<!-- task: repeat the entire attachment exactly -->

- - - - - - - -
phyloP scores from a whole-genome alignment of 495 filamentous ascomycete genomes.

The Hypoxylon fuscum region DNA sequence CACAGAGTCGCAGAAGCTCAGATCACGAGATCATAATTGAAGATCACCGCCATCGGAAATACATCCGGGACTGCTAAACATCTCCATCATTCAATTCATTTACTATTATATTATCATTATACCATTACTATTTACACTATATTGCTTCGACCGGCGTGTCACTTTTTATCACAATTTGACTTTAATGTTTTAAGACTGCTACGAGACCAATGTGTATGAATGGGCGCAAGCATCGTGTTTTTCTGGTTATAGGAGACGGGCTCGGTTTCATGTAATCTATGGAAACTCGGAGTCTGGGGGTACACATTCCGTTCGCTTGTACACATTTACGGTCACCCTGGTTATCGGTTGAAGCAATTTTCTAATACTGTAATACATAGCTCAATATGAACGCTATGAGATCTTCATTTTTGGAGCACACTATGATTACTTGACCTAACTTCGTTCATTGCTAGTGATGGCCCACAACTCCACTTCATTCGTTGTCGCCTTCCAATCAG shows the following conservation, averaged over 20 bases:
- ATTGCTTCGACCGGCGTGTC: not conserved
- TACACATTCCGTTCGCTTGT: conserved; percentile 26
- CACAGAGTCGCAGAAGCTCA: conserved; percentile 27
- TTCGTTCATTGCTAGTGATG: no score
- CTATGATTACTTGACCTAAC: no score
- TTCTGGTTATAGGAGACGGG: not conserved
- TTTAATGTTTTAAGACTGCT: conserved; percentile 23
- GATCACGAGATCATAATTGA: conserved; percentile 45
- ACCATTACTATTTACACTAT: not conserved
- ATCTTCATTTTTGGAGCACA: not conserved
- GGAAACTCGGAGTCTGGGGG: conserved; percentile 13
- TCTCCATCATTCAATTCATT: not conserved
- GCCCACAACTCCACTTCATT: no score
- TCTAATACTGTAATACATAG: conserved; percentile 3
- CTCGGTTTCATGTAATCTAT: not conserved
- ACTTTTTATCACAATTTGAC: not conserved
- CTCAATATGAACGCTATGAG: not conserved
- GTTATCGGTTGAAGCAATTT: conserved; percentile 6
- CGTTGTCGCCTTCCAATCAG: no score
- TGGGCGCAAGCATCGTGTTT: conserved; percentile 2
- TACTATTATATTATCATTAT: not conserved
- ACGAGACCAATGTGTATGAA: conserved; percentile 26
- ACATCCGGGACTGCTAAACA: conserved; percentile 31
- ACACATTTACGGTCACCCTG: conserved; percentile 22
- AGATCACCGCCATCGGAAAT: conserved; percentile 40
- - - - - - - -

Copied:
phyloP scores from a whole-genome alignment of 495 filamentous ascomycete genomes.

The Hypoxylon fuscum region DNA sequence CACAGAGTCGCAGAAGCTCAGATCACGAGATCATAATTGAAGATCACCGCCATCGGAAATACATCCGGGACTGCTAAACATCTCCATCATTCAATTCATTTACTATTATATTATCATTATACCATTACTATTTACACTATATTGCTTCGACCGGCGTGTCACTTTTTATCACAATTTGACTTTAATGTTTTAAGACTGCTACGAGACCAATGTGTATGAATGGGCGCAAGCATCGTGTTTTTCTGGTTATAGGAGACGGGCTCGGTTTCATGTAATCTATGGAAACTCGGAGTCTGGGGGTACACATTCCGTTCGCTTGTACACATTTACGGTCACCCTGGTTATCGGTTGAAGCAATTTTCTAATACTGTAATACATAGCTCAATATGAACGCTATGAGATCTTCATTTTTGGAGCACACTATGATTACTTGACCTAACTTCGTTCATTGCTAGTGATGGCCCACAACTCCACTTCATTCGTTGTCGCCTTCCAATCAG shows the following conservation, averaged over 20 bases:
- ATTGCTTCGACCGGCGTGTC: not conserved
- TACACATTCCGTTCGCTTGT: conserved; percentile 26
- CACAGAGTCGCAGAAGCTCA: conserved; percentile 27
- TTCGTTCATTGCTAGTGATG: no score
- CTATGATTACTTGACCTAAC: no score
- TTCTGGTTATAGGAGACGGG: not conserved
- TTTAATGTTTTAAGACTGCT: conserved; percentile 23
- GATCACGAGATCATAATTGA: conserved; percentile 45
- ACCATTACTATTTACACTAT: not conserved
- ATCTTCATTTTTGGAGCACA: not conserved
- GGAAACTCGGAGTCTGGGGG: conserved; percentile 13
- TCTCCATCATTCAATTCATT: not conserved
- GCCCACAACTCCACTTCATT: no score
- TCTAATACTGTAATACATAG: conserved; percentile 3
- CTCGGTTTCATGTAATCTAT: not conserved
- ACTTTTTATCACAATTTGAC: not conserved
- CTCAATATGAACGCTATGAG: not conserved
- GTTATCGGTTGAAGCAATTT: conserved; percentile 6
- CGTTGTCGCCTTCCAATCAG: no score
- TGGGCGCAAGCATCGTGTTT: conserved; percentile 2
- TACTATTATATTATCATTAT: not conserved
- ACGAGACCAATGTGTATGAA: conserved; percentile 26
- ACATCCGGGACTGCTAAACA: conserved; percentile 31
- ACACATTTACGGTCACCCTG: conserved; percentile 22
- AGATCACCGCCATCGGAAAT: conserved; percentile 40